And then this whole #MealsOnABudget project came into a very new perspective for me. 

This project is a decadent hobby for a new Stay At Home Mom who is used to the stimulations of a traditional work day. If I surpass my $400 budget this month, so what? We won’t go without food. We won’t even resort to eating white bread to make ends meet. I’ll enjoy my bagels and I’ll enjoy blogging about my groceries and I’ll enjoy my life. 

For some, this is a fantasy but for me it’s real life and I am thankful for it every day. It’s pathetic that “splurging” on bagels is what it took for me to realize that there are moms out there who actually have to choose between a loaf of bread and a doctor’s visit. There are moms who have grocery budgets a lot lower than $400/month and far worse consequences if they overspend. 

Moms everywhere are doing it though. They’re doing it on a budget. They’re doing it alone. They’re doing it with unsupportive partners. They’re doing it with sick children. They’re doing it in every different type of circumstance we can imagine.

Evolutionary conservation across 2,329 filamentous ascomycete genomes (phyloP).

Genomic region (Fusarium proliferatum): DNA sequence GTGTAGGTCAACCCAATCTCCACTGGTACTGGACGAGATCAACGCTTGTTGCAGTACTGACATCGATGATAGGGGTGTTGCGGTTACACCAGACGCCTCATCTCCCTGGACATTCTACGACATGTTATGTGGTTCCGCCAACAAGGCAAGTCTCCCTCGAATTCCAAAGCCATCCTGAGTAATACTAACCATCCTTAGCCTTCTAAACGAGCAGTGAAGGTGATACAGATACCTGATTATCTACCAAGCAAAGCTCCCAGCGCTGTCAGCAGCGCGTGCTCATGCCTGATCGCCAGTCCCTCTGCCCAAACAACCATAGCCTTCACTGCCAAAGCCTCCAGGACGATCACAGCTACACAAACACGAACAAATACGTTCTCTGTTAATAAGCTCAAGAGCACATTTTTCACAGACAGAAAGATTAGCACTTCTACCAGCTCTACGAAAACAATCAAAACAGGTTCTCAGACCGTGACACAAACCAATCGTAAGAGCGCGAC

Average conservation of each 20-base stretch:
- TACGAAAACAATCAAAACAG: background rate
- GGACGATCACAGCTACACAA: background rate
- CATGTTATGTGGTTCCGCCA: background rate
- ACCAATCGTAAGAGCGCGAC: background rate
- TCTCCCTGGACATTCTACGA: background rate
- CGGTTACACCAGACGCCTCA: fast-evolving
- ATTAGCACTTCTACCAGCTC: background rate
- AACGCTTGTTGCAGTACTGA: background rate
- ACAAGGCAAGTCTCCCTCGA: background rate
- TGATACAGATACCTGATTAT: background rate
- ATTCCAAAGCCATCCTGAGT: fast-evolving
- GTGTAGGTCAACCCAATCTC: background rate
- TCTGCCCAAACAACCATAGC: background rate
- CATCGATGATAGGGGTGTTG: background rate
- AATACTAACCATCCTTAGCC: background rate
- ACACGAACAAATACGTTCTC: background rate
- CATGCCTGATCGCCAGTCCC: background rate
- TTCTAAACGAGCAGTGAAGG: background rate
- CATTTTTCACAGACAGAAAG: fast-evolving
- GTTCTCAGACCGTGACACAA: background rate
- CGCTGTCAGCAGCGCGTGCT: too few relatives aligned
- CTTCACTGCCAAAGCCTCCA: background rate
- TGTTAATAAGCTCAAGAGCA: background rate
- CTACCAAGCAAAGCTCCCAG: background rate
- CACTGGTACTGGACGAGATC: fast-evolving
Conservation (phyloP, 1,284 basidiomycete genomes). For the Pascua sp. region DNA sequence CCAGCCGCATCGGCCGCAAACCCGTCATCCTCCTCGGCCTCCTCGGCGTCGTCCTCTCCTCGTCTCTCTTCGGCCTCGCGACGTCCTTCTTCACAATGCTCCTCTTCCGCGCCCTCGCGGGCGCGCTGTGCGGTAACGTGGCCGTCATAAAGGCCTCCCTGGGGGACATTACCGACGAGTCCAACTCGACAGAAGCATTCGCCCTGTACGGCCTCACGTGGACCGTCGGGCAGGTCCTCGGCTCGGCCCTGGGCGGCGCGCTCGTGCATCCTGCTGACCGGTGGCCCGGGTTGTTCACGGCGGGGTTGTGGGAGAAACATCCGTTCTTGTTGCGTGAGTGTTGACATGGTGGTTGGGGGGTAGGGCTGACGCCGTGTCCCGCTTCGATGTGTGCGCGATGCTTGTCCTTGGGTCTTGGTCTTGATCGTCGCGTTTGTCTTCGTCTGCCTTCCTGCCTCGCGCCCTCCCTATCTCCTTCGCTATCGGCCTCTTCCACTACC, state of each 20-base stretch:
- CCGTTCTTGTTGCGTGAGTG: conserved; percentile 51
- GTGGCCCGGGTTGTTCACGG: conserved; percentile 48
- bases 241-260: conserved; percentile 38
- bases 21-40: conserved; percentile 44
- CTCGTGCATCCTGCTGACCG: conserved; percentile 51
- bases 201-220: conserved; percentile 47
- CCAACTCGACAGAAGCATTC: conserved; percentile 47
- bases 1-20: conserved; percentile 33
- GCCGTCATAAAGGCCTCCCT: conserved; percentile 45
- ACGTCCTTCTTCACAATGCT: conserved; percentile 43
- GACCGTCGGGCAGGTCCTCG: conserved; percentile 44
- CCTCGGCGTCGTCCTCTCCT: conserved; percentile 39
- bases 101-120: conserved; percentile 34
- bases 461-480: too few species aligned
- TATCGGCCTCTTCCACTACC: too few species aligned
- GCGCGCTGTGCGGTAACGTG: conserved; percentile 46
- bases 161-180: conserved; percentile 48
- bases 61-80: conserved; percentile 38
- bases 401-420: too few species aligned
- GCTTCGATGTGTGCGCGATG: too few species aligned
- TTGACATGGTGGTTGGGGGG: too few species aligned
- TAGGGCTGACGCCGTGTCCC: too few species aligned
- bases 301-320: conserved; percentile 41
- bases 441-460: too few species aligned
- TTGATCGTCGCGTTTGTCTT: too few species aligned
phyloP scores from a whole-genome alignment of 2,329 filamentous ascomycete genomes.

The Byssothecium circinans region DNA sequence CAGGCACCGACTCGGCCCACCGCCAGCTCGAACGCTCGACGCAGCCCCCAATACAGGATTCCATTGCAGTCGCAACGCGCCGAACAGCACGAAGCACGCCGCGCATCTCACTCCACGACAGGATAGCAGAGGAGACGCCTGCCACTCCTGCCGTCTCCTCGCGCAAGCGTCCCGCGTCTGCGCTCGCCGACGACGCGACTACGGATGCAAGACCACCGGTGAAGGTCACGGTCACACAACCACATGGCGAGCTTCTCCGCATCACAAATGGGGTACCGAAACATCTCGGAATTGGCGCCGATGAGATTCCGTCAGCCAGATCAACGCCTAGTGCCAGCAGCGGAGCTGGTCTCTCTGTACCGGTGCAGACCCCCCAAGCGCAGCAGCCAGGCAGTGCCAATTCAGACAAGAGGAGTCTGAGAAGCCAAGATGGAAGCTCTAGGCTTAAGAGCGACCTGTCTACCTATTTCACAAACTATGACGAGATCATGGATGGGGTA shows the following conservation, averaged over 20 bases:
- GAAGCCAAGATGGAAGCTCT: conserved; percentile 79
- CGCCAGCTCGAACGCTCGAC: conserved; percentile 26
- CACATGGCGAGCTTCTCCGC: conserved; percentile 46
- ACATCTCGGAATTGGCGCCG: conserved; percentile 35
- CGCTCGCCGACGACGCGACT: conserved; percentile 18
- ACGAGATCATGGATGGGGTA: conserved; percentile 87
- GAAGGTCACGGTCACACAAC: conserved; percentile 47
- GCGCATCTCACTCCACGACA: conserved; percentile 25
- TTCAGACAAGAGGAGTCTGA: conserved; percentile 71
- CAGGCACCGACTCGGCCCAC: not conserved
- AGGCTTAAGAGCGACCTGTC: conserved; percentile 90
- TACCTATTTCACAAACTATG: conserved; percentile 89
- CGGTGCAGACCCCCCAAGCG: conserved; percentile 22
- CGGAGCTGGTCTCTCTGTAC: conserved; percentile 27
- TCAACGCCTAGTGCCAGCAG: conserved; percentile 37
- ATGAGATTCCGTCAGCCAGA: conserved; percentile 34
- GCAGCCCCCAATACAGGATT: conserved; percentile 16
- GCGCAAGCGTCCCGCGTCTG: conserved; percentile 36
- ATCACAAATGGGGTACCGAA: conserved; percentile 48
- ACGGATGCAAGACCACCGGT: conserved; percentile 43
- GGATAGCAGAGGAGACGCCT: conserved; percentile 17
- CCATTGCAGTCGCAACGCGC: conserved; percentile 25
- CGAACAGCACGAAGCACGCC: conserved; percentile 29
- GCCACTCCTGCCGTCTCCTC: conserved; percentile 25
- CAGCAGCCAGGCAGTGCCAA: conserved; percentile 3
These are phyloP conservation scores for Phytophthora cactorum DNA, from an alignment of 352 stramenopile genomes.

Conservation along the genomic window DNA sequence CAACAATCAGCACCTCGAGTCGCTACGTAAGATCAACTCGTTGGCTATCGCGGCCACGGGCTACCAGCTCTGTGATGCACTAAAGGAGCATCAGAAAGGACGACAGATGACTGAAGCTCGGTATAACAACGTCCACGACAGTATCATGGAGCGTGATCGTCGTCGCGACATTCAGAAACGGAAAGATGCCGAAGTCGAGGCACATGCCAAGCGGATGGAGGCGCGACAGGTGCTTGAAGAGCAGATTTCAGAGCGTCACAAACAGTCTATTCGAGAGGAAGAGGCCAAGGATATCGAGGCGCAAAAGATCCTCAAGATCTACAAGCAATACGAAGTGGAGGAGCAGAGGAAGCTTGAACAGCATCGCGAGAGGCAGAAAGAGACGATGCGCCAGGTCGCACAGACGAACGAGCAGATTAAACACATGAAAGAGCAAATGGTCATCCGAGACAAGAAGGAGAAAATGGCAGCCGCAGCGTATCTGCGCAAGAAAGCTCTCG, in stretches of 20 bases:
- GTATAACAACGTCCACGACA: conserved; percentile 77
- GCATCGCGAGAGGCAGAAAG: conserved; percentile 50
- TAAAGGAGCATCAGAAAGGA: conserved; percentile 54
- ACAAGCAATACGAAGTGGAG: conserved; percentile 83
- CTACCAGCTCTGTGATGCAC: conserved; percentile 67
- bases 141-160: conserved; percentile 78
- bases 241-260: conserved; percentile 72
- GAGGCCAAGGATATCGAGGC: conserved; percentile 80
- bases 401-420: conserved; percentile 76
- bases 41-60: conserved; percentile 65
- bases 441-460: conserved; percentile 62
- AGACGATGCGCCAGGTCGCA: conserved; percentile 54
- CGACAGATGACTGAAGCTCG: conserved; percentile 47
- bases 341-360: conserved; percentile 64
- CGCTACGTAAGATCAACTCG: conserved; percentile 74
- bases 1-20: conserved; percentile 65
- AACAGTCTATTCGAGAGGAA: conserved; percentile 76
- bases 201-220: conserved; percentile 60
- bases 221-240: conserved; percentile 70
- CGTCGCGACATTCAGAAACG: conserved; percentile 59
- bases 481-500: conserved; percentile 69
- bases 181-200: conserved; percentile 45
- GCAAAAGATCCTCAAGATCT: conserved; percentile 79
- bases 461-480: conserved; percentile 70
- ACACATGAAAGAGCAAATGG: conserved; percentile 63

I’m going to keep posting my #MealsOnABudget series and I probably will meet my goal. But each meal will be even tastier now that my irresponsible purchase has taught me I’m one of the luckiest moms in the world. #MelHal

When a Book isn’t a Book


We are big book people at our house. Tom and I met doing our Masters in literature and he’s chasing the PhD. Books represent the bulk cost of our move to Plattsburgh from St. John’s (and we purged majorly beforehand!). You’ll find books on shelves, night stands, end tables…basically any flat surface around our house and so it’s no surprise that Violet has already cultivated a library of her own. This deep interest in books brings a certain level of expectation on the authors we invite to live in our home and reside with our family. My taste is not refined to the level of some (I read The Da Vinci Code, I confess!) but I try to spend my reading time, albeit limited nowadays, consuming meaningful and well-crafted texts (you won’t find 50 shades of anything at our house).  

Children’s books can be beautiful. Sometimes the messages and writing are so simple you wonder why we bother with complex storylines at all. In other cases, the books unravel complicated feelings within me. And this rewarding and delicious reading experience usually happens alongside colourful and stimulating illustrations that reflect the story you’re reading as well as infinite other plotlines.